Chocolatiers and fashion designers have collaborated to bring dresses made of chocolate to a Brussels catwalk.
One creation, by designer Giovanni Biasiolo and chocolate maker Jean-Christophe Hubert, used 8kg of chocolate – not far off the 6kg the average Belgian eats in a year – while another, by Peruvian Ricardo Davila, featured a staff and headdress, also made of chocolate.
The dresses are part of a showcase by more than 70 artisans of trends in the country's chocolate industry, which is worth €4 billion a year and employs 9% of the population.
Belgium's chocolate history dates back to 1635, when the country was under occupation by Spain, which had recently brought chocolate to Europe from Central America.
Today the industry is not only a major component of the Belgian economy – production amounts to 662,000 tonnes per year, of which 578,000 tonnes are exported, with 330 chocolate companies in the country and more than 2,000 shops – but also an integral part of the national identity, in a country that is linguistically and socially divided.
Belgium, which has only existed in its current form since 1830, is also a country of economic disparities, with wealthy Flemish-speaking Flanders in the north dominating (due in large part to its ports and farmlands) over post-industrial, French-speaking Wallonia to the south, and a small German-speaking enclave to the east.
The country's world-famous foodstuffs (chocolate, waffles, fries and beer) are often said to be the only thing – besides its national football team the Red Devils, currently riding high after reaching the 2018 World Cup semi-finals – that unites it.
But the chocolate industry is undergoing something of an identity crisis itself, due to the number of "Belgian chocolate" companies now owned by foreign investors. When Galler was bought by the Qatari royal family last year, Flemish newspaper Het Nieuwsblad asked: “How Belgian is Belgian chocolate, if just about all the top players are in foreign hands?”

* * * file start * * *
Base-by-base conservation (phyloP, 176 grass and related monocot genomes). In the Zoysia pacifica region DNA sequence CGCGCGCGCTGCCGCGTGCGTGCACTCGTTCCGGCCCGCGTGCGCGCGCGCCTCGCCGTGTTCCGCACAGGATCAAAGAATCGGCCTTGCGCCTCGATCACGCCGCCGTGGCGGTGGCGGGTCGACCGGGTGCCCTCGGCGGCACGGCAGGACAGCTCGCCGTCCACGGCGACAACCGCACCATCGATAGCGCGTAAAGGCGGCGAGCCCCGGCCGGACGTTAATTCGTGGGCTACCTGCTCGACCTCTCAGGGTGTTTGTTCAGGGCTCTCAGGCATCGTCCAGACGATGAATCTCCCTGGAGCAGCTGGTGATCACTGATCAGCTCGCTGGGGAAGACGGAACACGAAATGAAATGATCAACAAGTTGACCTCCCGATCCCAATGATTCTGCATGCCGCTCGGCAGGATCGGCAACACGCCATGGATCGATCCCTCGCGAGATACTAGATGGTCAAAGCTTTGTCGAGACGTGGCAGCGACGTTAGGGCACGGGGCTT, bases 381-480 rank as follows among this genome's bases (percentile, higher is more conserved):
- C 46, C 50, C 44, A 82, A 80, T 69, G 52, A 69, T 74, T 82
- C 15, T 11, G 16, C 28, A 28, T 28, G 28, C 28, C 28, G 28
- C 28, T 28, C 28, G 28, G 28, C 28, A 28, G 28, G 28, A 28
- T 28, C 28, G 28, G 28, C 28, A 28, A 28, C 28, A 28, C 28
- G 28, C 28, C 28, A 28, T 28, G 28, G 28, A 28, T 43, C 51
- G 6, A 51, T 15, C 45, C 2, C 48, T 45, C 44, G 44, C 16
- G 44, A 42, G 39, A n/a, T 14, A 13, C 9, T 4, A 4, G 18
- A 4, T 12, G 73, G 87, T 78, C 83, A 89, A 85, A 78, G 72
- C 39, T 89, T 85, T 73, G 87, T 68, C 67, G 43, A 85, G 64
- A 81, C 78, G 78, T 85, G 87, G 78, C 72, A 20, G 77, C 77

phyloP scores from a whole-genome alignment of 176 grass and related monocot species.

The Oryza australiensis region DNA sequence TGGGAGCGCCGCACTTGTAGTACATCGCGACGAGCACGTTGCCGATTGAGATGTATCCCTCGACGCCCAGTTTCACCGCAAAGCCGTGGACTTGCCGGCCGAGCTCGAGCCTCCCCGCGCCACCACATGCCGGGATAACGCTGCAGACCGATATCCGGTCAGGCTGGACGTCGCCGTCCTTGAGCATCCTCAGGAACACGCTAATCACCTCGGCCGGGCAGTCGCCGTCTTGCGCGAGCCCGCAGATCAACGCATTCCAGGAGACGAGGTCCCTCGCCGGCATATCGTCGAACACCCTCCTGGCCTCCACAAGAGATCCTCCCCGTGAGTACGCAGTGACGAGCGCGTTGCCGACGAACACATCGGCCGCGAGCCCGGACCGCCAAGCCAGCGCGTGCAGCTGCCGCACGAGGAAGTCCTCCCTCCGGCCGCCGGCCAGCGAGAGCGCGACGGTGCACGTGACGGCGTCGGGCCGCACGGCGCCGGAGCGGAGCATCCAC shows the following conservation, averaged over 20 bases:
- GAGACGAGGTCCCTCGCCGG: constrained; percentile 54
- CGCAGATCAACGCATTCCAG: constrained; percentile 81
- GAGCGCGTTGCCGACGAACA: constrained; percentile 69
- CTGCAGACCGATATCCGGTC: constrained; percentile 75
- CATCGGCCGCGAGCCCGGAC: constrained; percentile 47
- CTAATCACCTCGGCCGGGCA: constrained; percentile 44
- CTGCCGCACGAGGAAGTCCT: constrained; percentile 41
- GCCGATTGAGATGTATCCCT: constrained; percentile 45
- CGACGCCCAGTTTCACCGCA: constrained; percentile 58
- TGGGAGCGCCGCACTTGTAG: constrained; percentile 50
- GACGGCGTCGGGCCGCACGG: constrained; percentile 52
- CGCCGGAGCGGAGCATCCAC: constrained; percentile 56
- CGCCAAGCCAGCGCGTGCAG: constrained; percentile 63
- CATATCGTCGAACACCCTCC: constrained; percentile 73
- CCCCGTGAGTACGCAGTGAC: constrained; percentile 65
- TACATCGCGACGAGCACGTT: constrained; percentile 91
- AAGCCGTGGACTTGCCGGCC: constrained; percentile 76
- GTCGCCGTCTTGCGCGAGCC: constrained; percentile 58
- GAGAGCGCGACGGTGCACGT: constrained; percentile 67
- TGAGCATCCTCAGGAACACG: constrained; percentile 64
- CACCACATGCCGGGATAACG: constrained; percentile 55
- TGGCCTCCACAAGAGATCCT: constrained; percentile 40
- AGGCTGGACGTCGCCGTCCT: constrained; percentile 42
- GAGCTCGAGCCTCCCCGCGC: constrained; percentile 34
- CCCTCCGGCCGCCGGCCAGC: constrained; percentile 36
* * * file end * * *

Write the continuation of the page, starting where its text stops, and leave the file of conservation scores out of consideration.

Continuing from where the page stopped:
Guylian, founded in 1958, is now owned by South Korean conglomerate Lotte and Chocolat Jacques, founded in 1896, is in the hands of Dutch company Baronie. Belgium's biggest high street/supermarket chocolate brand Côte-d’Or, founded in 1883, belongs to the multinational Mondelēz. Its best-known luxury brand Godiva was bought by Turkish Yıldız Holding in 2007 from America's Campbell Soup Company, who purchased it in 1966.
By contrast, the 105-year-old high-end maker Leonidas was started by Greek-American Leonidas Kestekides in Brussels and is now being run by the third generation of his family and states proudly that it is "100% Belgian".
Belgian chocolate by numbers
- The Belgian chocolate industry is worth €4bn a year
- It employs 9% of the population
- The average Belgian eats 6kg of chocolate in a year
- Production amounts to 662,000 tonnes per year, of which 578,000 tonnes are exported
There are 330 chocolate companies in the country and more than 2,000 chocolate shops
190,000 tonnes of raw cacao arrive at the port of Antwerp annually
The world's biggest chocolate factory is Barry Callebaut in Wieze, which produces 300,000 tonnes per year